- Provide documentation on how the accounting systems operate in your entity. This includes how revenue is recorded, how all expenditures and payroll are recorded, what is done when payments go out, and how all of this is tracked and authorized
- Provide policy and procedure documents for other parts of the operations, including governance, decision making, hiring and HR processes, inventory costing, financial reporting, use of estimates, risk assessment and strategic planning, or other governing policies
- Provide IT information such as what software is used, who is responsible for managing IT infrastructure, what physical locks are used to safeguard systems, what sort of back up procedures are used, what data is stored with a third party, if passwords are required and on what, and policies surrounding remote access
The nature of the inquiry will be tailored to your company. Please be prepared for more questions than usual, especially during this transition year which will be more rigorous and have a much deeper scope than last year. Be prepared to be asked questions you may never have heard before and do not hesitate to ask for clarity. Give your organization more time to complete the review process and be ready to potentially provide more information than you have in the past.
Illustrative example of the new Practitioner’s Review Engagement Report (with an Unmodified Conclusion)
To the shareholders of Review Engagement Company
We have reviewed the accompanying financial statements of Review Engagement Company that comprise the balance sheet as at December 31, 2017 and the statements of earnings and retained earnings and cash flows for the year then ended and a summary of significant accounting policies and other explanatory information.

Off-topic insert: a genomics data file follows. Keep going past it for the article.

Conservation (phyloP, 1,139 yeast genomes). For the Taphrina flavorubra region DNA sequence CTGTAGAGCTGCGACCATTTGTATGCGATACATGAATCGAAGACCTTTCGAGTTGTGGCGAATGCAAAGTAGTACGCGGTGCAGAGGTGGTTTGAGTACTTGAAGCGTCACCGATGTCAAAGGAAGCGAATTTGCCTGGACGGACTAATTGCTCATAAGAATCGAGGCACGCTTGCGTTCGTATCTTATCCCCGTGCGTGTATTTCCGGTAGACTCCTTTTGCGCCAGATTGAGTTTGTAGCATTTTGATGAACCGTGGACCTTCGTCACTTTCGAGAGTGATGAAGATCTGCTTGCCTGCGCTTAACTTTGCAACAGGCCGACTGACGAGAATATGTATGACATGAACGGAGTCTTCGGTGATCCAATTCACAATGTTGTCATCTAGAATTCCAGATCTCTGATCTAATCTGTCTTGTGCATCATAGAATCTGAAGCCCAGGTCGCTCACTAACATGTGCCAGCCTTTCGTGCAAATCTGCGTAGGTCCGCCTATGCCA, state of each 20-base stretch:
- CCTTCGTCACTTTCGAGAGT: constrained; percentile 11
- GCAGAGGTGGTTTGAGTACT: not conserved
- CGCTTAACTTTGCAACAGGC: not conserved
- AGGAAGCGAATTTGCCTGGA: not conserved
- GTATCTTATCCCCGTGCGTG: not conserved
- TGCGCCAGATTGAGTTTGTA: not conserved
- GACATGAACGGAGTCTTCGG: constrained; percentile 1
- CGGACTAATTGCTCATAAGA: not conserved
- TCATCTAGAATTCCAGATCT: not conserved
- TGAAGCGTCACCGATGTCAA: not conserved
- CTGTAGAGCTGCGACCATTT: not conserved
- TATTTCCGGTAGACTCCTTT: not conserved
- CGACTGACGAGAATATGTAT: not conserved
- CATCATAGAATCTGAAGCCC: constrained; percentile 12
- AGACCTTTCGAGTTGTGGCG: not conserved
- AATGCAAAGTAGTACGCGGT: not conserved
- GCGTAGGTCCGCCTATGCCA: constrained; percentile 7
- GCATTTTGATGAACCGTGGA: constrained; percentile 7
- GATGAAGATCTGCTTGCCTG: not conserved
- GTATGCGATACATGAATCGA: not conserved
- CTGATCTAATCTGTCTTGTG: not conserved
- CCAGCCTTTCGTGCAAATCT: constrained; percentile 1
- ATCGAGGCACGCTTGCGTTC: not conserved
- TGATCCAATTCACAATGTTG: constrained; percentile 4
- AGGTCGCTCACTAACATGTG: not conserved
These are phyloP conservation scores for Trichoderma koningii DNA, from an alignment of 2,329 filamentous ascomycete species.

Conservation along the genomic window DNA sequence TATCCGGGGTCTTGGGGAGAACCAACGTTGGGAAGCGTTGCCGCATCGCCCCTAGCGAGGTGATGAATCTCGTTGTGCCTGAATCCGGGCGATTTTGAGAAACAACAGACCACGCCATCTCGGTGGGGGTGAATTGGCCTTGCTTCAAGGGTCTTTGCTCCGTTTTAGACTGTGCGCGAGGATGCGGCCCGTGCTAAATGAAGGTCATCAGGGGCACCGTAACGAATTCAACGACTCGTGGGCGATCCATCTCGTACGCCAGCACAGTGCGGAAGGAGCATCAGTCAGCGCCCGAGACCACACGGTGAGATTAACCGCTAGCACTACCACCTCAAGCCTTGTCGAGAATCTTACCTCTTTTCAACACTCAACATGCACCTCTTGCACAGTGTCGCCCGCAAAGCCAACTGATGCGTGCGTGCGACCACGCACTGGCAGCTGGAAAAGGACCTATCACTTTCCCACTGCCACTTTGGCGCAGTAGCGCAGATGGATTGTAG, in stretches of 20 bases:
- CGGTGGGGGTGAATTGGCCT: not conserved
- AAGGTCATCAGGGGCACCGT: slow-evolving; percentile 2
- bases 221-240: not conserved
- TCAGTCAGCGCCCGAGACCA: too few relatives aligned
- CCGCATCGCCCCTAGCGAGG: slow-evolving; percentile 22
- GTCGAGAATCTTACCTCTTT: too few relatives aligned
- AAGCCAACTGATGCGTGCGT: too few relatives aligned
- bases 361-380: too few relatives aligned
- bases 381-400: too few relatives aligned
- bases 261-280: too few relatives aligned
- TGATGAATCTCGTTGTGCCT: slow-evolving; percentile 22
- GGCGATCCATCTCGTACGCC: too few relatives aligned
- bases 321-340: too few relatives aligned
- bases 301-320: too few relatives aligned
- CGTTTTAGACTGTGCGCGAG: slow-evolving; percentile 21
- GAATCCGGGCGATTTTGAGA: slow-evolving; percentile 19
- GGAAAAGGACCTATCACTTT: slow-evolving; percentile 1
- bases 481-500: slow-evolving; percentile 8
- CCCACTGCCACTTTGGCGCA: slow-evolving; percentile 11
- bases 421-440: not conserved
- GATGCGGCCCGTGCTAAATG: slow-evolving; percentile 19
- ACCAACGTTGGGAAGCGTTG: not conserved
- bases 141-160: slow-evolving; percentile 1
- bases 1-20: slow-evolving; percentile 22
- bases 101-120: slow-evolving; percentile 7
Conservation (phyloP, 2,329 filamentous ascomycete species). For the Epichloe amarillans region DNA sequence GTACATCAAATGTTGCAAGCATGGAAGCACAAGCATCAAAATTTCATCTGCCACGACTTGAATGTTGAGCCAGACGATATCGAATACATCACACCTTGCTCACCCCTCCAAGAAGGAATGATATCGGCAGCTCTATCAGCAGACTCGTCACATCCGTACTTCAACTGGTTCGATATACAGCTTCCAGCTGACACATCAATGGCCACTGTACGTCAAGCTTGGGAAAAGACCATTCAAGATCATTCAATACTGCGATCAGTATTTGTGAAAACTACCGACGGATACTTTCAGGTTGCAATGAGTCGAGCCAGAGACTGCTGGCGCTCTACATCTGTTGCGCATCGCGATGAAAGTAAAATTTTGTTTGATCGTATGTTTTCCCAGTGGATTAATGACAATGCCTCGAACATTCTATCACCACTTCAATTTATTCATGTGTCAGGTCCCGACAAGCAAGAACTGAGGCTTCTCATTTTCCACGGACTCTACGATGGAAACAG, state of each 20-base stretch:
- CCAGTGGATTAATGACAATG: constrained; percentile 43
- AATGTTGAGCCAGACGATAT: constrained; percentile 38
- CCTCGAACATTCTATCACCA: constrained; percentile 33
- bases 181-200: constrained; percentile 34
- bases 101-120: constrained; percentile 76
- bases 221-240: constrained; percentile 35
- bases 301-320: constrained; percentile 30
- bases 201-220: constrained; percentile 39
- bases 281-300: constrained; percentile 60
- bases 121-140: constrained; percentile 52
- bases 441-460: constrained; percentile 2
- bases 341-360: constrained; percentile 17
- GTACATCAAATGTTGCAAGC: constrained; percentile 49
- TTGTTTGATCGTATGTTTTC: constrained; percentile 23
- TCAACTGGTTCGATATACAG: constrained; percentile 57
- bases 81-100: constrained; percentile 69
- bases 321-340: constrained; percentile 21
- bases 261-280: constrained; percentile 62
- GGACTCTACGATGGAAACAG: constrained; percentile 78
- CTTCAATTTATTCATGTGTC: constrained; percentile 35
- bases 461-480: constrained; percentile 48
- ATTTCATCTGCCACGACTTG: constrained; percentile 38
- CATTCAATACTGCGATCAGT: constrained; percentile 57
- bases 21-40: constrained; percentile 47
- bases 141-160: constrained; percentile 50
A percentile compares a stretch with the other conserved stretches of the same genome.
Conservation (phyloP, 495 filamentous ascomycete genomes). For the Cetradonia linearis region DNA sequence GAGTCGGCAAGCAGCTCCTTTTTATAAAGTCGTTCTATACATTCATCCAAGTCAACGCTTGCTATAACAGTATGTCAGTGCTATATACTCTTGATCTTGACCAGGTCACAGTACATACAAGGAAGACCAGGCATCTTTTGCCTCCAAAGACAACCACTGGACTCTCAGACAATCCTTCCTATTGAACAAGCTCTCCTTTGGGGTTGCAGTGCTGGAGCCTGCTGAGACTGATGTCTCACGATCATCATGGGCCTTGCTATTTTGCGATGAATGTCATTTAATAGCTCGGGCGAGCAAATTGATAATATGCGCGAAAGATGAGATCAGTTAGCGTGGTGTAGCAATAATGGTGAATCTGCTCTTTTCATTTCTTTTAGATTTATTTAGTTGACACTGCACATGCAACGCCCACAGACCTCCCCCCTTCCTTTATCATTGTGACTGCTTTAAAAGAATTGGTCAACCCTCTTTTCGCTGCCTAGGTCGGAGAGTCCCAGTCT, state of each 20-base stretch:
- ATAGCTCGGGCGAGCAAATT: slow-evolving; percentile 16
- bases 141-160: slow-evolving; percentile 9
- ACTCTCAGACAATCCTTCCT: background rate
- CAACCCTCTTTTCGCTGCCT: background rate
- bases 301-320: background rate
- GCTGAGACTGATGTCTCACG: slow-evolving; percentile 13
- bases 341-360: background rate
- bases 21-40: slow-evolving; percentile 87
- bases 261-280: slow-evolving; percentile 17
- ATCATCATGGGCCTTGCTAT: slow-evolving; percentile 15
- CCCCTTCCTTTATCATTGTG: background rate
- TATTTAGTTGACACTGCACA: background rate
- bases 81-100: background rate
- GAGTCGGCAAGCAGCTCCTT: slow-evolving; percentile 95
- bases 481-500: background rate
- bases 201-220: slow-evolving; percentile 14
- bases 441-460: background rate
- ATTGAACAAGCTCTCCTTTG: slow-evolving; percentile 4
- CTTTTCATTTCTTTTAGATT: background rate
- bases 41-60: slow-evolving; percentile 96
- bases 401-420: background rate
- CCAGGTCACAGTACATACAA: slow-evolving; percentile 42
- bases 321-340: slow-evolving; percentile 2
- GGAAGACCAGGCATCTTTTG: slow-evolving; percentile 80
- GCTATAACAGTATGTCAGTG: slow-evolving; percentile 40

Management’s Responsibility for the Financial Statements
Management is responsible for the preparation and fair presentation of these financial statements in accordance with Canadian accounting standards for private enterprises and for such internal control as management determines is necessary to enable the preparation of financial statements that are free from material misstatement, whether due to fraud or error.
Our responsibility is to express a conclusion on the accompanying financial statements based on our review. We conducted our review in accordance with Canadian generally accepted standards for review engagements, which require us to comply with relevant ethical requirements.
A review of the financial statements in accordance with Canadian generally accepted standards for review engagements is a limited assurance engagement. The practitioner performs procedures, primarily consisting of making inquiries of management and others within the entity, as appropriate, and applying analytical procedures, and evaluates the evidence obtained.
The procedures performed in a review are substantially less in extent than, and vary in nature from, those performed in an audit conducted in accordance with Canadian generally accepted auditing standards. Accordingly, we do not express an audit opinion on these financial statements.
Based on our review, nothing has come to our attention that causes us to believe that the financial statements do not present fairly, in all material respects, the financial position of Review Engagement Company as at December 31, 2017 and the results of its operations and its cash flows for the year then ended in accordance with Canadian accounting standards for private enterprises.